I love the way this peeks through the plants surrounding it: its growth pattern is sprawling, such that one planted by itself won't exceed 6" or so in height - but plant it next to taller companions, and it lifts itself to greater heights. It doesn't so much climb as support itself on its neighbors. That's why I have a hard time getting a good whole-plant photo: it's spread out, with its marvellous flowers popping out here and there.
||poppy mallow; winecups
||deep purple (June)
||ordinary garden soil
||nick, germinate at room temperature
detailed seed-starting info below
|Seed ripens||late August|
|For some reason, I'm always tickled by the frumpy, ground-hugging seedlings. They're slow to grow in their first year. |
In our garden, this plant grows in the following area: houston front yard
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PlantLinks to other web pages about Callirhoe involucrata
Visitors to this page have left the following comments
|Vera Moore||Apr 03, 2009||Beautiful picture :)
Sounds like a great candidate for winter sowing! I have seeds and believe I will try them next year; not enough cold weather left for proper stratification.
|Mary Ann - firstname.lastname@example.org||Jun 08, 2009||I really a question about winecups (callirhoe involucrata). If it is sprawling a little too far can I prune it back without damaging the plant?
Thanks in advance for the help.|
Cutting wayward trailing stem back won't hurt the plant a bit.
|mel jones||Oct 22, 2010||I live in GA and I do not see any place where this plant is grown in GA. Is it possible?|
You're at the southernmost region where this plant is likely to thrive - but yes, I think it should be possible.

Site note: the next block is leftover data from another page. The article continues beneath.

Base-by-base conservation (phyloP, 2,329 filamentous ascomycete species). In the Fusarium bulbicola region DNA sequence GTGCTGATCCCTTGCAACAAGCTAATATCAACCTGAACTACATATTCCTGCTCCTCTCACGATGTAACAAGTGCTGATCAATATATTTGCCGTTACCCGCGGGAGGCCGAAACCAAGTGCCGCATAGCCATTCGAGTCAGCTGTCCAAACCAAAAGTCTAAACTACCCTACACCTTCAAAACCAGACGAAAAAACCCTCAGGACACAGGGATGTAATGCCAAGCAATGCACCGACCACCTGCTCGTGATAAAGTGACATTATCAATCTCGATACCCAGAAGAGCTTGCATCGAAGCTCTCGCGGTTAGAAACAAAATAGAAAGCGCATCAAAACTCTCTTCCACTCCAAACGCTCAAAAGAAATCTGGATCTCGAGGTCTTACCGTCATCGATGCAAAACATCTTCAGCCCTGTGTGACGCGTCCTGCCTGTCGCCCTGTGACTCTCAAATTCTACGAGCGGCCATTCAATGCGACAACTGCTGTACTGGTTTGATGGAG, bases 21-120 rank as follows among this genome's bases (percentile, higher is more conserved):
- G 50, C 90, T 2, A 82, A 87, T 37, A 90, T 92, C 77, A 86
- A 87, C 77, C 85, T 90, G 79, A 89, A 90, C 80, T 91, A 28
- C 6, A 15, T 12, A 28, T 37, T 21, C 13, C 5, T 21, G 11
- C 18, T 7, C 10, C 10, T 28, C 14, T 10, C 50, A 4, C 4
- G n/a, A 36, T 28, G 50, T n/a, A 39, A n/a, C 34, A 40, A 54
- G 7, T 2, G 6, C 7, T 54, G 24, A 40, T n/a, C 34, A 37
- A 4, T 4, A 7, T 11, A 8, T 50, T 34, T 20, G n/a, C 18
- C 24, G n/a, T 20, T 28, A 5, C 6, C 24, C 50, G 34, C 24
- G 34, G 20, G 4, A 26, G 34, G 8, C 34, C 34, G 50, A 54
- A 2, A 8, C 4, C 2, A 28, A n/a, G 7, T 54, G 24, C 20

|Claudia||Jul 29, 2011||It looks really pretty, and I'm tempted to try it out. Wikipedia says that Callirhoe has a large tap root; is it hard to get rid of if I decide I don't want it any more? As it's a wildflower, does it self-seed prolifically? Thank-you!|
The taproot just makes it difficult to transplant, I don't think it would be difficult to kill if you tried (I've not been tempted to do so :-). While collected seeds aren't too difficult to germinate, I've never had volunteers pop up – but that may be different in your climate. In any case, I wouldn't expect rampant seeding.
|Nancy B||Sep 02, 2017||I live in Colorado on the front range, and my winecups are aggressive re-seeders. Every spring I have more than a dozen of two little starters to give friends. This is out of a 15 x 20 groundcover area.|
|Susan M. ||Apr 06, 2018||I live in Atlanta, and we have one winecup in our small front yard (now a cottage garden). The winecup loves it here. Every summer it sprawls out all over everything around it; it's nearly choked out a nearby Phlox subulata 'Scarlet Flame,' although the tall bearded irises a few inches away are impervious to it. (It seems to be a matter height.) But each winter it retreats to its neat mound. It has not reseeded, and it has put out only one offset, which we're going to try to transplant. It's a lovely plant. It flowers prolifically from early summer into winter, and the foliage is gorgeous all year long here. We're going to try trimming it back next summer when it tries to take over. |
- Seed from '01 JLH order. Soaked 24hr, baggy 75F (22%G)
- Same seed as above. Dehulled seed - more than 50% empty. Nicked/soaked. Baggy 70F (20%G, 4-14d)
- Seed from '04 garden. Dehulled. Baggy 70F (30%G, 5-42d) - nicked (7%G, 14d)
- Seed from '07 garden. Scissor-snipped husks, thereby crudely scarifying inner seed. Baggy 70F (45%G, 7-21d)
- Seed from '08 garden. Scissor-snipped husks. Baggy 70F (35d; 30%G, 8-21d) - dehusked/sandpapered a few - 70F (20%G, 10-22d)
- Seed from '09 garden. Sandpapered the husked seeds, during which a few lost their husks. Baggy 70F (27%G, 7-40d)
- Same seed as above. Sandpapered, baggy 70F (20%G, 6-46d, with additional scarification).
Also var. tenuissima from HPS/MAG '13/'14 exchange. Sandpapered, baggy 70F (25%G, 5d)
- Same seed as above. Sandpapered, baggy 70F (17%G, 5-21d)
- Seed from NARGS '17/'18 exchange. Sandpapered some, baggy 70F (a few G, 7-10d)
Seeds inside the wedge-shaped hulls are dark, kidney-shaped. Removing hulls is a slow, painful task - probably easier to sow an excess, to deal with the low germination rate. Seeds dehusked and scarified do tend to germinate within a few days.
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March 25, 2018